Is 2014 going to be a year for savers to celebrate?
2013 has been a pretty dire year for savers, with the base rate low and the unintended side-effects of the Government’s Funding for Lending scheme has meaning that returns are even lower, while inflation remains above the target 2%. But are things looking up as we move into the new year?
The base rate is still stuck at 0.5%, and few would bet that the rate will increase at any point during 2014- out of 22 City institutions polled by the Treasury, only two think the rate will rise during 2014, and then only to 0.75%. However, the longer term outlook is stronger, with five and ten year rates having recently increased from this time last year. This means you can now get better deals on longer term deposits- but experts would advise holding off anything longer than two years in order to benefit from better future rates.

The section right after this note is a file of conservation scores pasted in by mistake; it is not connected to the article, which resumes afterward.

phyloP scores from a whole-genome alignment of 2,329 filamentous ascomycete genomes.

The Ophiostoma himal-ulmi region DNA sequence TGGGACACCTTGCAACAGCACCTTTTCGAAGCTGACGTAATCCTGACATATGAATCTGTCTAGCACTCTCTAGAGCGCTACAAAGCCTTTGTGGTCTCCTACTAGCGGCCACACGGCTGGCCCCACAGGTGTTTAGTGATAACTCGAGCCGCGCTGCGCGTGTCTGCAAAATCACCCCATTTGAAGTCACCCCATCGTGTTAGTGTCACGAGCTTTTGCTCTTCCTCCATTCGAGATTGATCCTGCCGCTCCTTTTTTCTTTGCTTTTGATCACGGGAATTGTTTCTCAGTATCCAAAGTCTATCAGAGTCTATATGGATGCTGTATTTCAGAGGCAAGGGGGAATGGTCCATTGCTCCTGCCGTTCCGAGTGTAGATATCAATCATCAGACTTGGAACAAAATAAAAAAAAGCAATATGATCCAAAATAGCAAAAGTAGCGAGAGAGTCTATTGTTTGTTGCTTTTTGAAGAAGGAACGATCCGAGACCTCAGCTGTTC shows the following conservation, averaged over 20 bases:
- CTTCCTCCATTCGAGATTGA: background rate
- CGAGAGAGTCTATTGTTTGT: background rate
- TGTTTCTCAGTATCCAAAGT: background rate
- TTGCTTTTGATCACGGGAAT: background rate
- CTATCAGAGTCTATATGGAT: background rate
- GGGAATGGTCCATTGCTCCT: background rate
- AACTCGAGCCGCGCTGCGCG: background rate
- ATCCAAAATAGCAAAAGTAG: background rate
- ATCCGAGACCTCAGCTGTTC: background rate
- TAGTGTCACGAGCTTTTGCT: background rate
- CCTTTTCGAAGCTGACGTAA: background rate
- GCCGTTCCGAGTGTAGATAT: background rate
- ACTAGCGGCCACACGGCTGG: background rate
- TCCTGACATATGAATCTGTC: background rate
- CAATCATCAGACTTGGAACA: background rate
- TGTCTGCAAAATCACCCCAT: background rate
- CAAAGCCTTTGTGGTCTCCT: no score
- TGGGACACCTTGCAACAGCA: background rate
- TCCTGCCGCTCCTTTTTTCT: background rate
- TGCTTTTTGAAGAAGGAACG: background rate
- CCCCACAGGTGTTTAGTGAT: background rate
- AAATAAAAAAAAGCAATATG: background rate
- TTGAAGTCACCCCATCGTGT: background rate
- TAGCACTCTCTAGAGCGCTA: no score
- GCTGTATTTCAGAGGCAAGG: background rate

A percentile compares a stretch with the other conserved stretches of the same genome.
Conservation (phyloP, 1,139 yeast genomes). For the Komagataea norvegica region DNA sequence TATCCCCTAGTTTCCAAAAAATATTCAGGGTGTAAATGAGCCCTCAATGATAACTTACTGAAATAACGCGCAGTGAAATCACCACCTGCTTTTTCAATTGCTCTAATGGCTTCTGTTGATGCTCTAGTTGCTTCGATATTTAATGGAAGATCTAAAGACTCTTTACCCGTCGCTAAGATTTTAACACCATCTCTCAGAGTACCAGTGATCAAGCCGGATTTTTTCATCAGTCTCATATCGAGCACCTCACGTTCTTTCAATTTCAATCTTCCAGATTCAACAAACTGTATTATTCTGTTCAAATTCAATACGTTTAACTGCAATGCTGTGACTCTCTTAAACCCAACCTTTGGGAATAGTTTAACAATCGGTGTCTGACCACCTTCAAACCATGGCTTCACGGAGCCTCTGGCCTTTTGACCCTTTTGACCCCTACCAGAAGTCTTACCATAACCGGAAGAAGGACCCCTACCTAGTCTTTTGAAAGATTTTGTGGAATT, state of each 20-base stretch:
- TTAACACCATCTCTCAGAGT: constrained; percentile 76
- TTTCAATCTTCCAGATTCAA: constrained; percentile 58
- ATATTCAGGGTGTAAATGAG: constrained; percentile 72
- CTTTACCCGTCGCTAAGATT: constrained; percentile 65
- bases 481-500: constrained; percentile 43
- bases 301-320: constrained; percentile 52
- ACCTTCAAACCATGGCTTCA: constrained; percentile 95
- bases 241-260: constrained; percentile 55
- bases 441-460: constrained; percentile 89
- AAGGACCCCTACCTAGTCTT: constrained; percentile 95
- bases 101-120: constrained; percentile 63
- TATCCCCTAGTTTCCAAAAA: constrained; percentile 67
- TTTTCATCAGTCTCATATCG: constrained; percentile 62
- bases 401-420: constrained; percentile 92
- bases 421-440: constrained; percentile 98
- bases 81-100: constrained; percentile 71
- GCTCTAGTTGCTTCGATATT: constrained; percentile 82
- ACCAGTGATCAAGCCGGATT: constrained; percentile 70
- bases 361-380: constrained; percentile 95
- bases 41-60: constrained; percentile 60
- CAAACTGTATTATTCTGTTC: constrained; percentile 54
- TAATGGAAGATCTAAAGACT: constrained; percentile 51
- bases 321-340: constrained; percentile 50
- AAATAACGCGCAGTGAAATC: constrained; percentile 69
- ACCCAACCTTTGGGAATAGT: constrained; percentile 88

Inflation has also come down to an only-slightly-excessive 2.1%, and the impending demise of the Funding for Lending scheme now means that inflation-beating savings are no longer the dream they once were. The Guardian claims there are no less than 50 accounts currently on the market that will beat inflation- for a basic rate taxpayer at least. Beating inflation for a higher rate saver is still a more difficult task, but for both, to secure high enough rates generally requires tying up money for at least three years. On current rates, to beat inflation basic rate taxpayers need to earn more than 2.63%, while higher rate taxpayers need to earn at least 3.5% after tax, and only seven-year bonds currently pay enough to compensate for the higher rate of tax suffered.
But tax-free ISA savings rates will no doubt improve in the new year too, as the annual scramble for savers cash hots up before the 5 April deadline. The cash ISA contribution limit is £5,760 for 2013/14 but this increases to £5,940 (£495 a month) after April. Assuming you have that much spare cash, of course...